Pettine refused to divulge any more details for his decision to bench Manziel, but he did not deny that part of the punishment was due to the 22-year-old not being honest with him.

“I already addressed it,” Pettine said. “I said trust and accountability was where we had a shortfall. I have nothing more to add.”

Manziel made a brief appearance in Cleveland’s locker room following practice, but was not available for an interview. He has not spoken to reporters since his demotion.

Browns offensive coordinator John DeFilippo said he supports Pettine’s decision to penalize Manziel. He understands the reason, but that doesn’t ease the sting.

“It’s disappointing,” he said. “I’m not going to lie. You have a player that I think we would all agree has come so far from a football standpoint from the product he put on the field from a year ago.”

DeFilippo has been supportive of Manziel all season, and he’s not going to bail on him now.

“All of us as people, myself included, we all are a work-in-progress every day,” he said. “Some of us are dealing with some different issues than others. We know Johnny’s issues and we are working with him every day. There is no doubt in my mind that Johnny is going to bounce back.”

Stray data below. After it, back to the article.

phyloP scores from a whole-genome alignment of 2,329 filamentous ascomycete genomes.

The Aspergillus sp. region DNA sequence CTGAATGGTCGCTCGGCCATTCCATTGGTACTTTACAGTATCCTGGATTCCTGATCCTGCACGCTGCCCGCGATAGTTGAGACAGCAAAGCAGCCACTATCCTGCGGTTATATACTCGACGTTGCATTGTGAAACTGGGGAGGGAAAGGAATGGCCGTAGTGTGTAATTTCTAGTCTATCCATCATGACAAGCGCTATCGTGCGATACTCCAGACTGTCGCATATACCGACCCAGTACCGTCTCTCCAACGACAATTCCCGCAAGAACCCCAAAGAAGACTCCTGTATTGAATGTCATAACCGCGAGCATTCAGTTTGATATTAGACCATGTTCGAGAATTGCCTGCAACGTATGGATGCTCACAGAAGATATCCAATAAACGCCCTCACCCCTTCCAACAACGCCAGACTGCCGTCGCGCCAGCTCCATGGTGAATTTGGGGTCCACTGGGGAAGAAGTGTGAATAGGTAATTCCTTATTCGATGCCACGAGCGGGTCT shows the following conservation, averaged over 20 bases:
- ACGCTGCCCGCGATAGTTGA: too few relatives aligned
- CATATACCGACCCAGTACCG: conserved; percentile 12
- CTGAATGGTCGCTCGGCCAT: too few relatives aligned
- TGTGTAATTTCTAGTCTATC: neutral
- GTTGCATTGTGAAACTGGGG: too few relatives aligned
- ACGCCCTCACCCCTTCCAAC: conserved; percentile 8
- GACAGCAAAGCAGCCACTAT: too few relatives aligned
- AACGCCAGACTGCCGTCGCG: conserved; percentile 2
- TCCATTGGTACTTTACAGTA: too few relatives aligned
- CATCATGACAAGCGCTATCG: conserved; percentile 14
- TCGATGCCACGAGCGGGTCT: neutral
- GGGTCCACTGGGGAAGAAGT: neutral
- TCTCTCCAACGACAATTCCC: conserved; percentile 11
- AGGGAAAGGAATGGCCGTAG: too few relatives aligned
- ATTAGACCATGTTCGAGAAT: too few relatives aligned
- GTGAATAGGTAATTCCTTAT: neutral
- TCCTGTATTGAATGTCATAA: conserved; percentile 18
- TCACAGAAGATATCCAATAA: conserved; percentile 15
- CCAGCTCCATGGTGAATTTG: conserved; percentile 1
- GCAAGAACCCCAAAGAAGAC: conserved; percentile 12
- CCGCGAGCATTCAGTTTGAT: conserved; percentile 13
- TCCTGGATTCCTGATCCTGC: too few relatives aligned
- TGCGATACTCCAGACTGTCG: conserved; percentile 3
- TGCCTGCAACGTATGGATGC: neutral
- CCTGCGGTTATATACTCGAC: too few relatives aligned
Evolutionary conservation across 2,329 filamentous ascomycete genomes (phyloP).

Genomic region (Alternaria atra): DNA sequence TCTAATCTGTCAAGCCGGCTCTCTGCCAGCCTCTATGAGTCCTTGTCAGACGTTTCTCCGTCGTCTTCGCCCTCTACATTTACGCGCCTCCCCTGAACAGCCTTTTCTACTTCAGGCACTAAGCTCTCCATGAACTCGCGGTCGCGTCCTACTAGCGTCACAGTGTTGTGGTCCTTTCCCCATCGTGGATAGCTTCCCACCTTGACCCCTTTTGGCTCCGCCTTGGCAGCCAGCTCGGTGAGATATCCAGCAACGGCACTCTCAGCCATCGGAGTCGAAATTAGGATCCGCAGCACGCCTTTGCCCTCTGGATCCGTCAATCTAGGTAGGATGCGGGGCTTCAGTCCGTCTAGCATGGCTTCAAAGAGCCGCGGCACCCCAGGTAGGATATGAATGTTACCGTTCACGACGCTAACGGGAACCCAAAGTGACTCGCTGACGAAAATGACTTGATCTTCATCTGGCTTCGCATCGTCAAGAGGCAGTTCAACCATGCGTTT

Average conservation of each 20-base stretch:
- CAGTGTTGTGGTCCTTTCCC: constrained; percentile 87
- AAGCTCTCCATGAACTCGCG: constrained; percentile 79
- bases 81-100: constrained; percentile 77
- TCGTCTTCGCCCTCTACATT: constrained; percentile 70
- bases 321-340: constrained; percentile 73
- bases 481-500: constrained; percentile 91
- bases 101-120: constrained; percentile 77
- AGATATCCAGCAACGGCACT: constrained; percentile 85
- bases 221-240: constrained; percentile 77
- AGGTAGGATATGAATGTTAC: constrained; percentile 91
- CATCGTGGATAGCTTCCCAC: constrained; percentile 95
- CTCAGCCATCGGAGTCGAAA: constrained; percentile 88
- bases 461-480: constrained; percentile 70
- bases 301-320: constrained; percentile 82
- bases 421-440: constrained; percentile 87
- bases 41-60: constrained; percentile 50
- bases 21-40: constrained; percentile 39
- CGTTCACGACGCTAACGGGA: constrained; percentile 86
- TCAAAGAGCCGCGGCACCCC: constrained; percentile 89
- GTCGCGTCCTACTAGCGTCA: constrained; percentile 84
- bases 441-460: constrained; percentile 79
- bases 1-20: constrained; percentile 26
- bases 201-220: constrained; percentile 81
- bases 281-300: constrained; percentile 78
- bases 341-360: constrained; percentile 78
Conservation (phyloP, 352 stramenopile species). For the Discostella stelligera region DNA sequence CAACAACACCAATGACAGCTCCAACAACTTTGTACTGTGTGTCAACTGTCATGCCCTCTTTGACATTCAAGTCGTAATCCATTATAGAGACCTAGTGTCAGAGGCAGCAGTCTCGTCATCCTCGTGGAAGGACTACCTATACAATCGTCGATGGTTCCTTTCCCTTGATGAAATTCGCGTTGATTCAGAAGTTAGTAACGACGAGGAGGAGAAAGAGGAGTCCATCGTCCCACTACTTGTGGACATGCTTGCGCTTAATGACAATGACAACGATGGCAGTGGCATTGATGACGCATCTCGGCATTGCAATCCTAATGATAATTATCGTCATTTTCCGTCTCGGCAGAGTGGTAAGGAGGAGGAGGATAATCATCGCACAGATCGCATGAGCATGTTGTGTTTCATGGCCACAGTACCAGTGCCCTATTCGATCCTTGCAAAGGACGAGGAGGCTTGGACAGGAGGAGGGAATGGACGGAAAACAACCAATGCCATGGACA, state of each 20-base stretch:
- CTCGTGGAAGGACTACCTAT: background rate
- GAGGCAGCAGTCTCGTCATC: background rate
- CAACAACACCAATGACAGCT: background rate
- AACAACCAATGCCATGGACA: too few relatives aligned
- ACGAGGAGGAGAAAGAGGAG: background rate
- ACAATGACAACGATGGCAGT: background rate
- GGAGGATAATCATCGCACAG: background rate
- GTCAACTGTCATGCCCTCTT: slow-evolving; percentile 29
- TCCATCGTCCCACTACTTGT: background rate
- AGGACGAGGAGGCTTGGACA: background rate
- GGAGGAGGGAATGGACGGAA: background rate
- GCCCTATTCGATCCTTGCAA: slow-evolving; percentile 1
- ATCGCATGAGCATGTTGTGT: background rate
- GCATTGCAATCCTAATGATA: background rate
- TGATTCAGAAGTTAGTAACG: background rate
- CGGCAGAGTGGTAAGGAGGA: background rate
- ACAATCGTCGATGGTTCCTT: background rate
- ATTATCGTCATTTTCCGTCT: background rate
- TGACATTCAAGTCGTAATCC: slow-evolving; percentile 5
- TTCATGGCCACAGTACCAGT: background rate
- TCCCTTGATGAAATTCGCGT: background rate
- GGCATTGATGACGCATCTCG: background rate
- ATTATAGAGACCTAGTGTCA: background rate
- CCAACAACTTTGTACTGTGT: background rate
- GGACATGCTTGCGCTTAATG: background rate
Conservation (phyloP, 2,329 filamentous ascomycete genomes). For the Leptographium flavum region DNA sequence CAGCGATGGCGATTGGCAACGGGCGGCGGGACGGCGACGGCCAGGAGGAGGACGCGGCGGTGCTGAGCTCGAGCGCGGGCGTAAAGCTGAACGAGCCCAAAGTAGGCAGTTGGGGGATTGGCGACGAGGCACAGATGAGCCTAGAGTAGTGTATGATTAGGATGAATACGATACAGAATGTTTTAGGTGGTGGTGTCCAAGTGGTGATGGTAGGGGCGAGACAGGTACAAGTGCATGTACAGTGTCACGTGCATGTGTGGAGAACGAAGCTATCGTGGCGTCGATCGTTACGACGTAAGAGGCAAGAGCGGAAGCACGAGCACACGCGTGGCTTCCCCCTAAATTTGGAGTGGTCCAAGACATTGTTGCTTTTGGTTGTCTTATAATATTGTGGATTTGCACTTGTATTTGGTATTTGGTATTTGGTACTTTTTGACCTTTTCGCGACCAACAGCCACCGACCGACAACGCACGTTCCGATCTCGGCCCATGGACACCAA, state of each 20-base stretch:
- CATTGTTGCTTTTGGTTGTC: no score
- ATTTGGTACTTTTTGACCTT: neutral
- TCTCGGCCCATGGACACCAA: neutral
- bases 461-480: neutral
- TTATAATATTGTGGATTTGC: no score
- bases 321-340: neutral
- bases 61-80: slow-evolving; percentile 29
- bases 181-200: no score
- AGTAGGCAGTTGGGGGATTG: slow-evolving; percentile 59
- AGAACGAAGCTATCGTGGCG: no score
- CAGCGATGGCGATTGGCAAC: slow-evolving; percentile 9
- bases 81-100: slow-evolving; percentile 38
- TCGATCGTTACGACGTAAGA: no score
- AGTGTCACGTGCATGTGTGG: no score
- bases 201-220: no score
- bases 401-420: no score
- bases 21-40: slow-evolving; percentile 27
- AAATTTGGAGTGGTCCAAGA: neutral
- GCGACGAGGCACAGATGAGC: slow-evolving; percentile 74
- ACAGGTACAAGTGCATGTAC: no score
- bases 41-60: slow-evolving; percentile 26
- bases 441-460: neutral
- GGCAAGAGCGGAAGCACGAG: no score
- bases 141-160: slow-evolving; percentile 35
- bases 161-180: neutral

Like Pettine, DeFilippo sidestepped questions about his conversations with Manziel. He still believes the 22-year-old, who went 1-2 as a starter this season, can develop into a franchise QB.

“I like what I’ve seen. I really do,” he said. “Even the jump that he made from the Cincinnati game to the Pittsburgh game was a huge jump. I think Johnny’s played enough football where we know what we have in him and as we all know a six-game season in the NFL is a long stretch — a very long stretch.”

“We’re a long way from the end of the season, so you don’t close doors on anything. You never say never in this profession. So to say Johnny Manziel won’t play again this season, I’m not ready to say that,” he said.